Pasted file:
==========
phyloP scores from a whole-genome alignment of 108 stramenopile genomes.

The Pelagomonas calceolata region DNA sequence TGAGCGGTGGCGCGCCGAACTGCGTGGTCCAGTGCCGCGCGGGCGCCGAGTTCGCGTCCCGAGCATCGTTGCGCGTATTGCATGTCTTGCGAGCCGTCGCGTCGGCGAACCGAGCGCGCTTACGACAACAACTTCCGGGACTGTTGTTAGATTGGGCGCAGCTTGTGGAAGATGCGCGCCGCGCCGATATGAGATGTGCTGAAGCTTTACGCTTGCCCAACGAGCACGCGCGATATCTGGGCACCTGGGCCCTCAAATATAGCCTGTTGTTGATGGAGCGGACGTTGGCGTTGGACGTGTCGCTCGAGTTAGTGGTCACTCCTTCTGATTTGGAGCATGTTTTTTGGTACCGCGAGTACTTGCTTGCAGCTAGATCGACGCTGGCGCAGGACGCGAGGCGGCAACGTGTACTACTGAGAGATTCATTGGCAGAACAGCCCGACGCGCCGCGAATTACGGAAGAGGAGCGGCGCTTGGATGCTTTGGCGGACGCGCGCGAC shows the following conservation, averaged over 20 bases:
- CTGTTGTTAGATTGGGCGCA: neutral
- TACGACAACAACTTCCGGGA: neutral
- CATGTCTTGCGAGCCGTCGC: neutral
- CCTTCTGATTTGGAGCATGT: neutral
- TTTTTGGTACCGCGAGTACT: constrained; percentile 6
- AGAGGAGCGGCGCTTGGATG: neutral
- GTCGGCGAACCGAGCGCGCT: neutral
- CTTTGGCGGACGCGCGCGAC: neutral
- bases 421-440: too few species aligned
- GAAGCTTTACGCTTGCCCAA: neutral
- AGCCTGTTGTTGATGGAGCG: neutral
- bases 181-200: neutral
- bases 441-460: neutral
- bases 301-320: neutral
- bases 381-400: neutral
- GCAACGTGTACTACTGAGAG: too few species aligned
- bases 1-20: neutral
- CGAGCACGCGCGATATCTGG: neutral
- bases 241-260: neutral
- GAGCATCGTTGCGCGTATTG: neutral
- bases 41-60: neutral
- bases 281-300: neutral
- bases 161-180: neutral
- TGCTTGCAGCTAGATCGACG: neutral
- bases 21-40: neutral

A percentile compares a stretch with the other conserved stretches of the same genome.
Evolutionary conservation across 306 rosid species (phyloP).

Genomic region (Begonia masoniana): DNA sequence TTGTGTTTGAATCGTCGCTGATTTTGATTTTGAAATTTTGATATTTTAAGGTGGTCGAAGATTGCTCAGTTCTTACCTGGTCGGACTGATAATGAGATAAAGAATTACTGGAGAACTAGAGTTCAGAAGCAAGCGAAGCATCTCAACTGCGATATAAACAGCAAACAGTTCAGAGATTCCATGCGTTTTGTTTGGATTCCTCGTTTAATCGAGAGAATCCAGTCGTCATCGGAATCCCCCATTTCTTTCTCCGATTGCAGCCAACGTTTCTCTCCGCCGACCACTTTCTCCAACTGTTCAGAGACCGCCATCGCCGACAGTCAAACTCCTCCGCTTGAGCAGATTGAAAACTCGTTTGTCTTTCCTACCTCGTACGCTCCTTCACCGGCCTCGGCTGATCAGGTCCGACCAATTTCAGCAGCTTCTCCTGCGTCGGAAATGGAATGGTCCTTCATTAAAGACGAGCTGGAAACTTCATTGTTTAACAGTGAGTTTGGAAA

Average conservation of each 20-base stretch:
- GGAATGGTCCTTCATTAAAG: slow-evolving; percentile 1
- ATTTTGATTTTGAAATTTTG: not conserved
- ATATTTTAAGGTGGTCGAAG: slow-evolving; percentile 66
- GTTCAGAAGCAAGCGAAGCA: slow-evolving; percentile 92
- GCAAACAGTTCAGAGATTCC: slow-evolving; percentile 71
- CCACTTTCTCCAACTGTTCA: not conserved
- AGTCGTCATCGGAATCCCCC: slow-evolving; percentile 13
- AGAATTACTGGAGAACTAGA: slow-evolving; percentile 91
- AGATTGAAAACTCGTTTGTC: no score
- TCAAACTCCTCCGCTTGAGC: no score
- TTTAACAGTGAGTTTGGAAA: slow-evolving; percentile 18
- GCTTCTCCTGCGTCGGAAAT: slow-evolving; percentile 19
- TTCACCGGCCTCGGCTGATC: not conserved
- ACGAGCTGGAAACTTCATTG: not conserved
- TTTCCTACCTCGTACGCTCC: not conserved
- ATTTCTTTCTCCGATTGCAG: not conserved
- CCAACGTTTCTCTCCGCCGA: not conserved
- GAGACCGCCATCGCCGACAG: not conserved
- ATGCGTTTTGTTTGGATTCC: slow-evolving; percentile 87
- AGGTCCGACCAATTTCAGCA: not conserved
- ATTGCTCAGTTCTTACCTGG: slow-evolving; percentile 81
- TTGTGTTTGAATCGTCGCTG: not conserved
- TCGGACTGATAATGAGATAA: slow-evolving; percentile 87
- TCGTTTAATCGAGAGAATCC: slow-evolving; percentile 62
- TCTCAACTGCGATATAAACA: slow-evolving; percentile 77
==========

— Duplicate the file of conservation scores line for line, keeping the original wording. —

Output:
phyloP scores from a whole-genome alignment of 108 stramenopile genomes.

The Pelagomonas calceolata region DNA sequence TGAGCGGTGGCGCGCCGAACTGCGTGGTCCAGTGCCGCGCGGGCGCCGAGTTCGCGTCCCGAGCATCGTTGCGCGTATTGCATGTCTTGCGAGCCGTCGCGTCGGCGAACCGAGCGCGCTTACGACAACAACTTCCGGGACTGTTGTTAGATTGGGCGCAGCTTGTGGAAGATGCGCGCCGCGCCGATATGAGATGTGCTGAAGCTTTACGCTTGCCCAACGAGCACGCGCGATATCTGGGCACCTGGGCCCTCAAATATAGCCTGTTGTTGATGGAGCGGACGTTGGCGTTGGACGTGTCGCTCGAGTTAGTGGTCACTCCTTCTGATTTGGAGCATGTTTTTTGGTACCGCGAGTACTTGCTTGCAGCTAGATCGACGCTGGCGCAGGACGCGAGGCGGCAACGTGTACTACTGAGAGATTCATTGGCAGAACAGCCCGACGCGCCGCGAATTACGGAAGAGGAGCGGCGCTTGGATGCTTTGGCGGACGCGCGCGAC shows the following conservation, averaged over 20 bases:
- CTGTTGTTAGATTGGGCGCA: neutral
- TACGACAACAACTTCCGGGA: neutral
- CATGTCTTGCGAGCCGTCGC: neutral
- CCTTCTGATTTGGAGCATGT: neutral
- TTTTTGGTACCGCGAGTACT: constrained; percentile 6
- AGAGGAGCGGCGCTTGGATG: neutral
- GTCGGCGAACCGAGCGCGCT: neutral
- CTTTGGCGGACGCGCGCGAC: neutral
- bases 421-440: too few species aligned
- GAAGCTTTACGCTTGCCCAA: neutral
- AGCCTGTTGTTGATGGAGCG: neutral
- bases 181-200: neutral
- bases 441-460: neutral
- bases 301-320: neutral
- bases 381-400: neutral
- GCAACGTGTACTACTGAGAG: too few species aligned
- bases 1-20: neutral
- CGAGCACGCGCGATATCTGG: neutral
- bases 241-260: neutral
- GAGCATCGTTGCGCGTATTG: neutral
- bases 41-60: neutral
- bases 281-300: neutral
- bases 161-180: neutral
- TGCTTGCAGCTAGATCGACG: neutral
- bases 21-40: neutral

A percentile compares a stretch with the other conserved stretches of the same genome.
Evolutionary conservation across 306 rosid species (phyloP).

Genomic region (Begonia masoniana): DNA sequence TTGTGTTTGAATCGTCGCTGATTTTGATTTTGAAATTTTGATATTTTAAGGTGGTCGAAGATTGCTCAGTTCTTACCTGGTCGGACTGATAATGAGATAAAGAATTACTGGAGAACTAGAGTTCAGAAGCAAGCGAAGCATCTCAACTGCGATATAAACAGCAAACAGTTCAGAGATTCCATGCGTTTTGTTTGGATTCCTCGTTTAATCGAGAGAATCCAGTCGTCATCGGAATCCCCCATTTCTTTCTCCGATTGCAGCCAACGTTTCTCTCCGCCGACCACTTTCTCCAACTGTTCAGAGACCGCCATCGCCGACAGTCAAACTCCTCCGCTTGAGCAGATTGAAAACTCGTTTGTCTTTCCTACCTCGTACGCTCCTTCACCGGCCTCGGCTGATCAGGTCCGACCAATTTCAGCAGCTTCTCCTGCGTCGGAAATGGAATGGTCCTTCATTAAAGACGAGCTGGAAACTTCATTGTTTAACAGTGAGTTTGGAAA

Average conservation of each 20-base stretch:
- GGAATGGTCCTTCATTAAAG: slow-evolving; percentile 1
- ATTTTGATTTTGAAATTTTG: not conserved
- ATATTTTAAGGTGGTCGAAG: slow-evolving; percentile 66
- GTTCAGAAGCAAGCGAAGCA: slow-evolving; percentile 92
- GCAAACAGTTCAGAGATTCC: slow-evolving; percentile 71
- CCACTTTCTCCAACTGTTCA: not conserved
- AGTCGTCATCGGAATCCCCC: slow-evolving; percentile 13
- AGAATTACTGGAGAACTAGA: slow-evolving; percentile 91
- AGATTGAAAACTCGTTTGTC: no score
- TCAAACTCCTCCGCTTGAGC: no score
- TTTAACAGTGAGTTTGGAAA: slow-evolving; percentile 18
- GCTTCTCCTGCGTCGGAAAT: slow-evolving; percentile 19
- TTCACCGGCCTCGGCTGATC: not conserved
- ACGAGCTGGAAACTTCATTG: not conserved
- TTTCCTACCTCGTACGCTCC: not conserved
- ATTTCTTTCTCCGATTGCAG: not conserved
- CCAACGTTTCTCTCCGCCGA: not conserved
- GAGACCGCCATCGCCGACAG: not conserved
- ATGCGTTTTGTTTGGATTCC: slow-evolving; percentile 87
- AGGTCCGACCAATTTCAGCA: not conserved
- ATTGCTCAGTTCTTACCTGG: slow-evolving; percentile 81
- TTGTGTTTGAATCGTCGCTG: not conserved
- TCGGACTGATAATGAGATAA: slow-evolving; percentile 87
- TCGTTTAATCGAGAGAATCC: slow-evolving; percentile 62
- TCTCAACTGCGATATAAACA: slow-evolving; percentile 77